Calif Senate approves ending effort to 'cure' gays - What took them so long?

What Rush Limbaugh and Peter LaBarbera Have In Common - Don't you dare. Just read the piece.

True To Misogynistic Roots, NOM Blames Ted Olson’s Liberal Wife for His Support for Gays - And we should be surprised because?

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Black males aren't graduating like they should? Blame the gays

A column I read this morning in the American Spectator by Concerned Women for America "senior analyst" Janice Crouse had me reeling due to its audacity to deceive.

The goal of Crouse's piece was probably to demonstrate just how the recent Proposition 8 decision and gay marriage in general is hurting the black community.

However, what she accomplished was showing yet again how some on the right, especially the religious right, dishonestly manipulate facts and figures.

In her piece, Why Young Black Males Are Not Graduating High School, Crouse seems to be trying make a correlation between a recent report by the Schott Foundation (in which the overall 2007-08 graduation rate for Black males in the U.S. was only 47 percent) and the recent Prop 8 ruling:

Nancy Pearcey, in an article on American Thinker, identified certain "facts that Judge Walker claims are now established by the 'evidence' presented in his courtroom." Those "facts" presumably will be deemed as "truth" far beyond the courtroom. Among those "facts," the following three are especially relevant for young black boys' futures:

• "Gender no longer forms an essential part of marriage."

• "The gender of a child's parent is not a factor in a child's adjustment."

• "Having both a male and a female parent does not increase the likelihood that a child will be well-adjusted."

Those three general false principles that Judge Walker supposedly established in his arguments in favor of so-called "same-sex marriage" are equally faulty when applied to the more than 40 percent of today's children who are born to single mothers. They are doubly relevant when the majority of those children are black.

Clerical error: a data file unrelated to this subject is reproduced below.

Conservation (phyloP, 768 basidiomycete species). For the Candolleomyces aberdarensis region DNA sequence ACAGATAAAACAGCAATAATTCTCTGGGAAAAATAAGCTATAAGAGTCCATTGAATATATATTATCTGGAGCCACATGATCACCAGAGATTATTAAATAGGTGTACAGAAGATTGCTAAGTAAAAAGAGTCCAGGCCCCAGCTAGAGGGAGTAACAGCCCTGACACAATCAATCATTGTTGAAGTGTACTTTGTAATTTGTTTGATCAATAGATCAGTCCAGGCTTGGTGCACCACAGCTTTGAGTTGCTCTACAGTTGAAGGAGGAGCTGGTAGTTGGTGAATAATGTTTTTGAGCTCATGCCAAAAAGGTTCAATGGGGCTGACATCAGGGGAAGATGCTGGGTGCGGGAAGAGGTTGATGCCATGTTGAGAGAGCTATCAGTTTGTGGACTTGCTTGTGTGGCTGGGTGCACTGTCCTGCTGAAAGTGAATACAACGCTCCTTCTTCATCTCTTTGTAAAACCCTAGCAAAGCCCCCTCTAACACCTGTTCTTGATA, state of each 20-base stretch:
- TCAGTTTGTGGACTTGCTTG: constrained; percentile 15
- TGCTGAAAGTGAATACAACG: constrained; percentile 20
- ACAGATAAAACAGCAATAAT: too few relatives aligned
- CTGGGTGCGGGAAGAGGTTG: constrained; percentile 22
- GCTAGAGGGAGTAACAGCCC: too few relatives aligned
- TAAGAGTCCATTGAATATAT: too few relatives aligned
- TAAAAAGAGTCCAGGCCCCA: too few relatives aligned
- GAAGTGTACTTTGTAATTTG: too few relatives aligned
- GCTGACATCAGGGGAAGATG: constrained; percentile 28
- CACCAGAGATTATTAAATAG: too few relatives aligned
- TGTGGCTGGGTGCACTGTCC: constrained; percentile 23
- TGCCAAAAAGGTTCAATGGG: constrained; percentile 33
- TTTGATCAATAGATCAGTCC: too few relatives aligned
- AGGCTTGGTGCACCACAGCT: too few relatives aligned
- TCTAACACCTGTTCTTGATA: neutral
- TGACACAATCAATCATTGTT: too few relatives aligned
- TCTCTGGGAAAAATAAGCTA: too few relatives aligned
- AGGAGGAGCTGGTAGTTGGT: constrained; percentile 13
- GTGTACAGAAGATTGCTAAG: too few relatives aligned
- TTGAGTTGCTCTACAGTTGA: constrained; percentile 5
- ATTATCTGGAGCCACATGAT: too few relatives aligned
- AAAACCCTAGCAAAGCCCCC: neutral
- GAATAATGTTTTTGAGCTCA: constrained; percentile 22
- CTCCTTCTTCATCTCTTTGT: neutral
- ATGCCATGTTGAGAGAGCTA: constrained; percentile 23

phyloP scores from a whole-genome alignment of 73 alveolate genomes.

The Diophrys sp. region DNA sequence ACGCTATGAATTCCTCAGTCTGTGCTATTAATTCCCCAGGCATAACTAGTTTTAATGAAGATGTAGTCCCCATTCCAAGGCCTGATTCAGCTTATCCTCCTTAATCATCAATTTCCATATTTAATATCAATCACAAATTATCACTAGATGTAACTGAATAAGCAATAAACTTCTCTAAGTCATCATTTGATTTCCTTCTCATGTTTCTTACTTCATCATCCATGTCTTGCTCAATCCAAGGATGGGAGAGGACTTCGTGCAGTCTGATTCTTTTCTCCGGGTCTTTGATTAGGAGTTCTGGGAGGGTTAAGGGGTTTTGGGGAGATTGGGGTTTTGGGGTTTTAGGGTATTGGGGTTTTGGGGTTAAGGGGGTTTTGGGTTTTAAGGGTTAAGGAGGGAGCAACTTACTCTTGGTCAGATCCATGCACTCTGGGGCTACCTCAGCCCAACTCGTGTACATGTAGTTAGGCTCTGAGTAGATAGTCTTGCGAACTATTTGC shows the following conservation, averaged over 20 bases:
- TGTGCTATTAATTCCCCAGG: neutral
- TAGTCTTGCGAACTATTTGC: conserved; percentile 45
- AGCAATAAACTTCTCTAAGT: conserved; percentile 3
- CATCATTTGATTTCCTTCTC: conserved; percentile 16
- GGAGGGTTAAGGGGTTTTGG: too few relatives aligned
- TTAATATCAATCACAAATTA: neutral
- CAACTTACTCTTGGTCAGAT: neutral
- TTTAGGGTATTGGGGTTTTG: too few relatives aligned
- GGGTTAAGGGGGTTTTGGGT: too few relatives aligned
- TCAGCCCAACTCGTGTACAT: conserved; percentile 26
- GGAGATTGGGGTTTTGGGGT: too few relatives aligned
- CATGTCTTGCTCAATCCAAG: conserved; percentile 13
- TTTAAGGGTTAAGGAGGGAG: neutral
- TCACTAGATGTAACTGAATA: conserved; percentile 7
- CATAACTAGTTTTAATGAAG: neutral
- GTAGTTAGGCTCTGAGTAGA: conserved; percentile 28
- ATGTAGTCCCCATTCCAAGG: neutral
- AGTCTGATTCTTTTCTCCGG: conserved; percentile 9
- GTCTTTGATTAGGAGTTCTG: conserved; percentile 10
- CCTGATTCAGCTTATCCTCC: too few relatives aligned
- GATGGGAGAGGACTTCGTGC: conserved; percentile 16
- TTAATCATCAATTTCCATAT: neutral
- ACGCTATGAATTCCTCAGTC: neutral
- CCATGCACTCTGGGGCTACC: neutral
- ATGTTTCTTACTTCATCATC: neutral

What Crouse is doing is a tactic done by many on the right after the Prop 8 ruling went down - cherry picking parts of Judge Walker's statements to imply that he said "fathers don't matter" and then using data having absolutely nothing to do with his decision or same sex marriage in general to make an unfair correlation.

It's a diversionary tactic designed to take attention away from the fact that the Prop 8 folks lost because their case was poor.

To a bigger extent, Crouse sad piece is a part of a grander tactic by the religious right to unfairly brand same-sex parents as selfish or to imply that lgbts who seek to parent children are causing these children to be "denied" something vital and important despite the fact that studies have shown just the opposite.

Crouse lists a number of problems facing black youth including poverty, bad schools, and family breakdown. Same-sex marriage and equality didn't make the list, but it doesn't stop Crouse from trying to push it in as best as she can.

The irony is that Crouse actually does provide an excellent solution:

Common sense tells us that there is no surer recipe for the child to lag behind in learning than having to contend with the strain and disruption of a broken, dysfunctional family, where the parent or parents are so focused on themselves and their needs that they have little emotional energy to spare for the child's needs. Before we can address the problems of public education, we have to address the problems of marriage and family. Only then can we begin the massive overhaul of cultural values that will be necessary to close the educational gaps in America.

Too that good point got obscured by a bunch of anti-gay garbage.